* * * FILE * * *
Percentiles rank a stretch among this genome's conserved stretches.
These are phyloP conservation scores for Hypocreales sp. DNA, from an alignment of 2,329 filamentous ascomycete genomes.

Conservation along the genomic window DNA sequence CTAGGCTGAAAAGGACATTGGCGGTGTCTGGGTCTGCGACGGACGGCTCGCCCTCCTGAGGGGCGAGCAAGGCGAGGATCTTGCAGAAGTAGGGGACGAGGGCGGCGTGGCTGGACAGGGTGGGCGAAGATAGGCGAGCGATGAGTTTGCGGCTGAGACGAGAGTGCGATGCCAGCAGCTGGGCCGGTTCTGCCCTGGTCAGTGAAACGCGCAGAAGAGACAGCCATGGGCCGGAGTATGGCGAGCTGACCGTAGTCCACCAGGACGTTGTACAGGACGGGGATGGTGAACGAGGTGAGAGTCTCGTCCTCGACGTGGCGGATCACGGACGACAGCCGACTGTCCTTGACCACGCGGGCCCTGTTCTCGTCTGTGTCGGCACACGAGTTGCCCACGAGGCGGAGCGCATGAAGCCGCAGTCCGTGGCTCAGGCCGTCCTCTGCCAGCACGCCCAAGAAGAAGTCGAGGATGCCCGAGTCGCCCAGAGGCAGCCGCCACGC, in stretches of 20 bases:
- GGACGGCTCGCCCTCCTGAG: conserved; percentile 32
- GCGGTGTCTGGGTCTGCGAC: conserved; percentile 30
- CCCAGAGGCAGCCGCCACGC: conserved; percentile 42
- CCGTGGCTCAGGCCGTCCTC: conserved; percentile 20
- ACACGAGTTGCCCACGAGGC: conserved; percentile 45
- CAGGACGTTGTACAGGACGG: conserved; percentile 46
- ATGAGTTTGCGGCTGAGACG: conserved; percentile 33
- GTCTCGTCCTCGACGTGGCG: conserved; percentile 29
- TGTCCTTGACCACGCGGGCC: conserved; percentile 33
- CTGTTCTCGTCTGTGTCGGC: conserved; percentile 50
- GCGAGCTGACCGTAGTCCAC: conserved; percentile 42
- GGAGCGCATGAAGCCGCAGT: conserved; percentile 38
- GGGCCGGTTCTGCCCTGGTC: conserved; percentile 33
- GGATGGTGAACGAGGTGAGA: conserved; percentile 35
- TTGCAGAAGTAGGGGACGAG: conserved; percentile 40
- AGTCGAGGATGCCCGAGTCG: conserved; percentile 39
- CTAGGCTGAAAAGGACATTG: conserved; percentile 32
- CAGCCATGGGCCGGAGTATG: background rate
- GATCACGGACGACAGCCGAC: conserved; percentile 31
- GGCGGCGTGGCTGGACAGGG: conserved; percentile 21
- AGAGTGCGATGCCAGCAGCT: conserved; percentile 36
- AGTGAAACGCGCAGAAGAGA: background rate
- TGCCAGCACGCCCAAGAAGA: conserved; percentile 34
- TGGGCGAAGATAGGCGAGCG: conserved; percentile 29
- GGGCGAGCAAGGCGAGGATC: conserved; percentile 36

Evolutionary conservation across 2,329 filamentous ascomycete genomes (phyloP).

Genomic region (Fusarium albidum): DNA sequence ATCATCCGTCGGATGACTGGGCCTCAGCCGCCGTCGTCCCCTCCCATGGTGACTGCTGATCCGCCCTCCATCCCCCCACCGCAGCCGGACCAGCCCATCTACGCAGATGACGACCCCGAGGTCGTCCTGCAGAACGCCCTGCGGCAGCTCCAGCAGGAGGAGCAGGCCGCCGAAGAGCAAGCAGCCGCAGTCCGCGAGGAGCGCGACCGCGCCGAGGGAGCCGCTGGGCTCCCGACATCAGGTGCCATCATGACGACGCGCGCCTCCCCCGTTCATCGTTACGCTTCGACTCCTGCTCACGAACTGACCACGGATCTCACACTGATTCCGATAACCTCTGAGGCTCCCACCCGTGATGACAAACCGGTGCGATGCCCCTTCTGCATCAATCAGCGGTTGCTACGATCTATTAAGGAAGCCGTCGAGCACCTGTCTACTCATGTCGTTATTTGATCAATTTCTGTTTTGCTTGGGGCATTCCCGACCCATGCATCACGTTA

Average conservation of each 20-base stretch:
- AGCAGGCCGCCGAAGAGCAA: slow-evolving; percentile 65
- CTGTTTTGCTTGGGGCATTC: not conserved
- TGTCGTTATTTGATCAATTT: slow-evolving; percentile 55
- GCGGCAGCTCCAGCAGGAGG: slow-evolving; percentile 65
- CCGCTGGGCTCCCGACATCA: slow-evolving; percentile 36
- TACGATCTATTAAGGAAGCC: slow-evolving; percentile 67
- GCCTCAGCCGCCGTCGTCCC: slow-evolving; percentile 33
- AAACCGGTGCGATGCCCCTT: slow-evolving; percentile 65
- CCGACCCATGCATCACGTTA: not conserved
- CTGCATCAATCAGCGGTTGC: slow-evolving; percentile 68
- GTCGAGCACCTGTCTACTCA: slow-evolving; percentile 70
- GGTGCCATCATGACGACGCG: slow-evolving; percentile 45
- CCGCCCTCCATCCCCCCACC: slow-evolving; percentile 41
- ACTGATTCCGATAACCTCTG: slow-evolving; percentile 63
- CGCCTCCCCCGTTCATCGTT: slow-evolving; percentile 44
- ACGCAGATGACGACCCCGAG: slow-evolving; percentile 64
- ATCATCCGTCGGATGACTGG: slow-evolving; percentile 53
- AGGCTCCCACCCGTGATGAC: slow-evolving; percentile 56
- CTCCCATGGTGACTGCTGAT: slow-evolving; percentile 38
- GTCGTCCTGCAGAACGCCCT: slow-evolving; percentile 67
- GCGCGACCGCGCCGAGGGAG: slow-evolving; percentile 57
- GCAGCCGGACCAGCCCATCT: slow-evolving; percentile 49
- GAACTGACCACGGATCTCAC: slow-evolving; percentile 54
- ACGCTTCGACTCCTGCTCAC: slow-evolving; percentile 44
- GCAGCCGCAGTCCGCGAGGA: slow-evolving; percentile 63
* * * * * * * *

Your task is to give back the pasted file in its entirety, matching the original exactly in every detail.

Percentiles rank a stretch among this genome's conserved stretches.
These are phyloP conservation scores for Hypocreales sp. DNA, from an alignment of 2,329 filamentous ascomycete genomes.

Conservation along the genomic window DNA sequence CTAGGCTGAAAAGGACATTGGCGGTGTCTGGGTCTGCGACGGACGGCTCGCCCTCCTGAGGGGCGAGCAAGGCGAGGATCTTGCAGAAGTAGGGGACGAGGGCGGCGTGGCTGGACAGGGTGGGCGAAGATAGGCGAGCGATGAGTTTGCGGCTGAGACGAGAGTGCGATGCCAGCAGCTGGGCCGGTTCTGCCCTGGTCAGTGAAACGCGCAGAAGAGACAGCCATGGGCCGGAGTATGGCGAGCTGACCGTAGTCCACCAGGACGTTGTACAGGACGGGGATGGTGAACGAGGTGAGAGTCTCGTCCTCGACGTGGCGGATCACGGACGACAGCCGACTGTCCTTGACCACGCGGGCCCTGTTCTCGTCTGTGTCGGCACACGAGTTGCCCACGAGGCGGAGCGCATGAAGCCGCAGTCCGTGGCTCAGGCCGTCCTCTGCCAGCACGCCCAAGAAGAAGTCGAGGATGCCCGAGTCGCCCAGAGGCAGCCGCCACGC, in stretches of 20 bases:
- GGACGGCTCGCCCTCCTGAG: conserved; percentile 32
- GCGGTGTCTGGGTCTGCGAC: conserved; percentile 30
- CCCAGAGGCAGCCGCCACGC: conserved; percentile 42
- CCGTGGCTCAGGCCGTCCTC: conserved; percentile 20
- ACACGAGTTGCCCACGAGGC: conserved; percentile 45
- CAGGACGTTGTACAGGACGG: conserved; percentile 46
- ATGAGTTTGCGGCTGAGACG: conserved; percentile 33
- GTCTCGTCCTCGACGTGGCG: conserved; percentile 29
- TGTCCTTGACCACGCGGGCC: conserved; percentile 33
- CTGTTCTCGTCTGTGTCGGC: conserved; percentile 50
- GCGAGCTGACCGTAGTCCAC: conserved; percentile 42
- GGAGCGCATGAAGCCGCAGT: conserved; percentile 38
- GGGCCGGTTCTGCCCTGGTC: conserved; percentile 33
- GGATGGTGAACGAGGTGAGA: conserved; percentile 35
- TTGCAGAAGTAGGGGACGAG: conserved; percentile 40
- AGTCGAGGATGCCCGAGTCG: conserved; percentile 39
- CTAGGCTGAAAAGGACATTG: conserved; percentile 32
- CAGCCATGGGCCGGAGTATG: background rate
- GATCACGGACGACAGCCGAC: conserved; percentile 31
- GGCGGCGTGGCTGGACAGGG: conserved; percentile 21
- AGAGTGCGATGCCAGCAGCT: conserved; percentile 36
- AGTGAAACGCGCAGAAGAGA: background rate
- TGCCAGCACGCCCAAGAAGA: conserved; percentile 34
- TGGGCGAAGATAGGCGAGCG: conserved; percentile 29
- GGGCGAGCAAGGCGAGGATC: conserved; percentile 36

Evolutionary conservation across 2,329 filamentous ascomycete genomes (phyloP).

Genomic region (Fusarium albidum): DNA sequence ATCATCCGTCGGATGACTGGGCCTCAGCCGCCGTCGTCCCCTCCCATGGTGACTGCTGATCCGCCCTCCATCCCCCCACCGCAGCCGGACCAGCCCATCTACGCAGATGACGACCCCGAGGTCGTCCTGCAGAACGCCCTGCGGCAGCTCCAGCAGGAGGAGCAGGCCGCCGAAGAGCAAGCAGCCGCAGTCCGCGAGGAGCGCGACCGCGCCGAGGGAGCCGCTGGGCTCCCGACATCAGGTGCCATCATGACGACGCGCGCCTCCCCCGTTCATCGTTACGCTTCGACTCCTGCTCACGAACTGACCACGGATCTCACACTGATTCCGATAACCTCTGAGGCTCCCACCCGTGATGACAAACCGGTGCGATGCCCCTTCTGCATCAATCAGCGGTTGCTACGATCTATTAAGGAAGCCGTCGAGCACCTGTCTACTCATGTCGTTATTTGATCAATTTCTGTTTTGCTTGGGGCATTCCCGACCCATGCATCACGTTA

Average conservation of each 20-base stretch:
- AGCAGGCCGCCGAAGAGCAA: slow-evolving; percentile 65
- CTGTTTTGCTTGGGGCATTC: not conserved
- TGTCGTTATTTGATCAATTT: slow-evolving; percentile 55
- GCGGCAGCTCCAGCAGGAGG: slow-evolving; percentile 65
- CCGCTGGGCTCCCGACATCA: slow-evolving; percentile 36
- TACGATCTATTAAGGAAGCC: slow-evolving; percentile 67
- GCCTCAGCCGCCGTCGTCCC: slow-evolving; percentile 33
- AAACCGGTGCGATGCCCCTT: slow-evolving; percentile 65
- CCGACCCATGCATCACGTTA: not conserved
- CTGCATCAATCAGCGGTTGC: slow-evolving; percentile 68
- GTCGAGCACCTGTCTACTCA: slow-evolving; percentile 70
- GGTGCCATCATGACGACGCG: slow-evolving; percentile 45
- CCGCCCTCCATCCCCCCACC: slow-evolving; percentile 41
- ACTGATTCCGATAACCTCTG: slow-evolving; percentile 63
- CGCCTCCCCCGTTCATCGTT: slow-evolving; percentile 44
- ACGCAGATGACGACCCCGAG: slow-evolving; percentile 64
- ATCATCCGTCGGATGACTGG: slow-evolving; percentile 53
- AGGCTCCCACCCGTGATGAC: slow-evolving; percentile 56
- CTCCCATGGTGACTGCTGAT: slow-evolving; percentile 38
- GTCGTCCTGCAGAACGCCCT: slow-evolving; percentile 67
- GCGCGACCGCGCCGAGGGAG: slow-evolving; percentile 57
- GCAGCCGGACCAGCCCATCT: slow-evolving; percentile 49
- GAACTGACCACGGATCTCAC: slow-evolving; percentile 54
- ACGCTTCGACTCCTGCTCAC: slow-evolving; percentile 44
- GCAGCCGCAGTCCGCGAGGA: slow-evolving; percentile 63